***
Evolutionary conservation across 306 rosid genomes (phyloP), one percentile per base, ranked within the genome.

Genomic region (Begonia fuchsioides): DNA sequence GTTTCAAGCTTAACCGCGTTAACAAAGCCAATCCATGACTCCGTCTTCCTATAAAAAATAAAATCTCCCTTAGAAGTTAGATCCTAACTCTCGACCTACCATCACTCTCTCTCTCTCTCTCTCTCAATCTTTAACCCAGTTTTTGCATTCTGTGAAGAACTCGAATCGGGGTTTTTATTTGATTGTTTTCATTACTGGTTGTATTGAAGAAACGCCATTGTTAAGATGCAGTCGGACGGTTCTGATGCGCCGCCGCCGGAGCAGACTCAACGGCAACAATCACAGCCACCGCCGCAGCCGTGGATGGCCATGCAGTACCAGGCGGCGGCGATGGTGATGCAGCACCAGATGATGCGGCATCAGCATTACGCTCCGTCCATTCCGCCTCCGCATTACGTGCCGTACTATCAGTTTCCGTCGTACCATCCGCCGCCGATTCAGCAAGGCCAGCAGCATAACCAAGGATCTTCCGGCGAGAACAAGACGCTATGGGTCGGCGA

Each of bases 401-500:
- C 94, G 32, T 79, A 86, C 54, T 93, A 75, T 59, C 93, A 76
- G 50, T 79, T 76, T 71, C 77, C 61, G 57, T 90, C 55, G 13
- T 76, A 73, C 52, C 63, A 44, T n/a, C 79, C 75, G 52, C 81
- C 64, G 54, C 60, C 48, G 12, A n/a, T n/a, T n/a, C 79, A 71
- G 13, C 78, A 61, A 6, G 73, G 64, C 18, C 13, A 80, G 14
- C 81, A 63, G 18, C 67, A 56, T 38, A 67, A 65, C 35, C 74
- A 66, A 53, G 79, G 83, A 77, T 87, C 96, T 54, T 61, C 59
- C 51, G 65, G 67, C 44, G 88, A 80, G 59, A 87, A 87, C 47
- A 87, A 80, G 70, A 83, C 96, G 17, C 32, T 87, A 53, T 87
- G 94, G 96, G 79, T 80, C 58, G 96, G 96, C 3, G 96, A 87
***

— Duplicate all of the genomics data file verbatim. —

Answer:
Evolutionary conservation across 306 rosid genomes (phyloP), one percentile per base, ranked within the genome.

Genomic region (Begonia fuchsioides): DNA sequence GTTTCAAGCTTAACCGCGTTAACAAAGCCAATCCATGACTCCGTCTTCCTATAAAAAATAAAATCTCCCTTAGAAGTTAGATCCTAACTCTCGACCTACCATCACTCTCTCTCTCTCTCTCTCTCAATCTTTAACCCAGTTTTTGCATTCTGTGAAGAACTCGAATCGGGGTTTTTATTTGATTGTTTTCATTACTGGTTGTATTGAAGAAACGCCATTGTTAAGATGCAGTCGGACGGTTCTGATGCGCCGCCGCCGGAGCAGACTCAACGGCAACAATCACAGCCACCGCCGCAGCCGTGGATGGCCATGCAGTACCAGGCGGCGGCGATGGTGATGCAGCACCAGATGATGCGGCATCAGCATTACGCTCCGTCCATTCCGCCTCCGCATTACGTGCCGTACTATCAGTTTCCGTCGTACCATCCGCCGCCGATTCAGCAAGGCCAGCAGCATAACCAAGGATCTTCCGGCGAGAACAAGACGCTATGGGTCGGCGA

Each of bases 401-500:
- C 94, G 32, T 79, A 86, C 54, T 93, A 75, T 59, C 93, A 76
- G 50, T 79, T 76, T 71, C 77, C 61, G 57, T 90, C 55, G 13
- T 76, A 73, C 52, C 63, A 44, T n/a, C 79, C 75, G 52, C 81
- C 64, G 54, C 60, C 48, G 12, A n/a, T n/a, T n/a, C 79, A 71
- G 13, C 78, A 61, A 6, G 73, G 64, C 18, C 13, A 80, G 14
- C 81, A 63, G 18, C 67, A 56, T 38, A 67, A 65, C 35, C 74
- A 66, A 53, G 79, G 83, A 77, T 87, C 96, T 54, T 61, C 59
- C 51, G 65, G 67, C 44, G 88, A 80, G 59, A 87, A 87, C 47
- A 87, A 80, G 70, A 83, C 96, G 17, C 32, T 87, A 53, T 87
- G 94, G 96, G 79, T 80, C 58, G 96, G 96, C 3, G 96, A 87